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Journal of Happiness Studies

, Volume 16, Issue 5, pp 1263–1280 | Cite as

Self-compassion and Eudaimonic Well-Being During Emotionally Difficult Times in Sport

  • Leah J. FergusonEmail author
  • Kent C. Kowalski
  • Diane E. Mack
  • Catherine M. Sabiston
Research Paper

Abstract

Evidence is emerging for the potential usefulness of self-compassion (Neff in Self Identity 2:223–250, 2003a) in young women athletes’ sport experiences (Mosewich et al. in J Sport Exerc Psychol 33:103–123, 2011, J Sport Exerc Psychol 35:514–524, 2013). However, it is unclear whether extending compassion towards the self contributes to or thwarts athletes’ psychological well-being (i.e., eudaimonic well-being) in sport. The purpose of this study was to examine self-compassion during emotionally difficult sport situations in relation to eudaimonic well-being in sport. Women athletes (N = 137; M age = 19 years) completed an online survey including measures of self-compassion, eudaimonic well-being, and reactions to hypothetical, emotionally difficult, sport scenarios. Pearson bivariate correlations were used to examine relationships among study variables, and Preacher and Hayes’ (Behav Res Methods 40:879–891, 2008) SPSS macro was used to explore models of indirect effects. The relationship between self-compassion and eudaimonic well-being in the sport domain was generally supported, with significant correlations between self-compassion and autonomy, meaning and vitality in sport, and body appreciation (rs = .18–.47, p < .05). Significant indirect effects suggest that (1) self-compassionate athletes have greater eudaimonic well-being in sport primarily through higher positivity and perseverance, as well as lower passivity in reaction to emotionally difficult sport situations, and (2) self-critical reactions suppress the relationships between self-compassion and eudaimonia in sport. The pattern of findings suggests that compassionately relating to the self might be advantageous for aspects of young women athletes’ psychological well-being in sport. Specifically, having a kind and understanding self-attitude might nurture constructive reactions to emotionally difficult sport situations. Findings can inform future research aimed at better understanding how self-compassion is linked with optimal psychological functioning in sport.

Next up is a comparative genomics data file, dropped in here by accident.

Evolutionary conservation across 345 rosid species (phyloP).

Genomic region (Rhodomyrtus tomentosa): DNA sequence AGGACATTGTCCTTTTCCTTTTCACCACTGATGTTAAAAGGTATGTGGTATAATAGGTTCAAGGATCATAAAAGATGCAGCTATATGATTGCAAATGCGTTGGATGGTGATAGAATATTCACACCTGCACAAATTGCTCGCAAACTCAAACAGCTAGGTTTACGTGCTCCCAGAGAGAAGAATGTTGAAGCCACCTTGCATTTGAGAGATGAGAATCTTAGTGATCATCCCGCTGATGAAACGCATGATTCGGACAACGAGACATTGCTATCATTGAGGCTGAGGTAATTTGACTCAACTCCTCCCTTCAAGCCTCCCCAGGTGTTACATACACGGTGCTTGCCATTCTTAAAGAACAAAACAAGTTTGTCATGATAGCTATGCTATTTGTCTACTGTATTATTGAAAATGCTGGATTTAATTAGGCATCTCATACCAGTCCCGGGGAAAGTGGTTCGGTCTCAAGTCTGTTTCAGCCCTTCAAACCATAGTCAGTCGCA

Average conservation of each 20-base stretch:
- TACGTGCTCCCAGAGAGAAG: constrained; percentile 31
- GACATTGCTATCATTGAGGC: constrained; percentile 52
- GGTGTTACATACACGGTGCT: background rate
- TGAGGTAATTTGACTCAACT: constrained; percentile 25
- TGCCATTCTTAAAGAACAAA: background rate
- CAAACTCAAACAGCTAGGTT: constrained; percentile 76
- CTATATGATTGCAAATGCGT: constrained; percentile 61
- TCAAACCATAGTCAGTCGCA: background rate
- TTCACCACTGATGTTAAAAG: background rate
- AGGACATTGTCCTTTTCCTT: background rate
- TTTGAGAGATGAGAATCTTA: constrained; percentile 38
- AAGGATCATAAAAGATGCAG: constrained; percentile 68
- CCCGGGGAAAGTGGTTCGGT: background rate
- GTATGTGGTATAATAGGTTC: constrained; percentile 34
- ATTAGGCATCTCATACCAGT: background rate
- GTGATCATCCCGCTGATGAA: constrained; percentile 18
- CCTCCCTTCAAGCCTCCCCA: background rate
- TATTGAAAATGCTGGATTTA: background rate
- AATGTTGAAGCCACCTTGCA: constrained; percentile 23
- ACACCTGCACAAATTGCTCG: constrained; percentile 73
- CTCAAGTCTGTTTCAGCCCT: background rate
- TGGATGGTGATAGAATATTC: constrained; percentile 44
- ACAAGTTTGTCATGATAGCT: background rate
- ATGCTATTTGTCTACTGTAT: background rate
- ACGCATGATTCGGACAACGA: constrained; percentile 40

Keywords

Self-compassion Psychological well-being Sport Women 

Notes

Acknowledgments

This research was supported by the Social Sciences and Humanities Research Council of Canada (410-2007-2504). We would like to thank the participating school boards and the many athletes, teachers, and coaches who made this research possible.

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Copyright information

© Springer Science+Business Media Dordrecht 2014

Authors and Affiliations

  • Leah J. Ferguson
    • 1
    Email author
  • Kent C. Kowalski
    • 1
  • Diane E. Mack
    • 2
  • Catherine M. Sabiston
    • 3
  1. 1.College of KinesiologyUniversity of SaskatchewanSaskatoonCanada
  2. 2.Department of KinesiologyBrock UniversitySt. CatharinesCanada
  3. 3.Faculty of Kinesiology and Physical EducationUniversity of TorontoTorontoCanada

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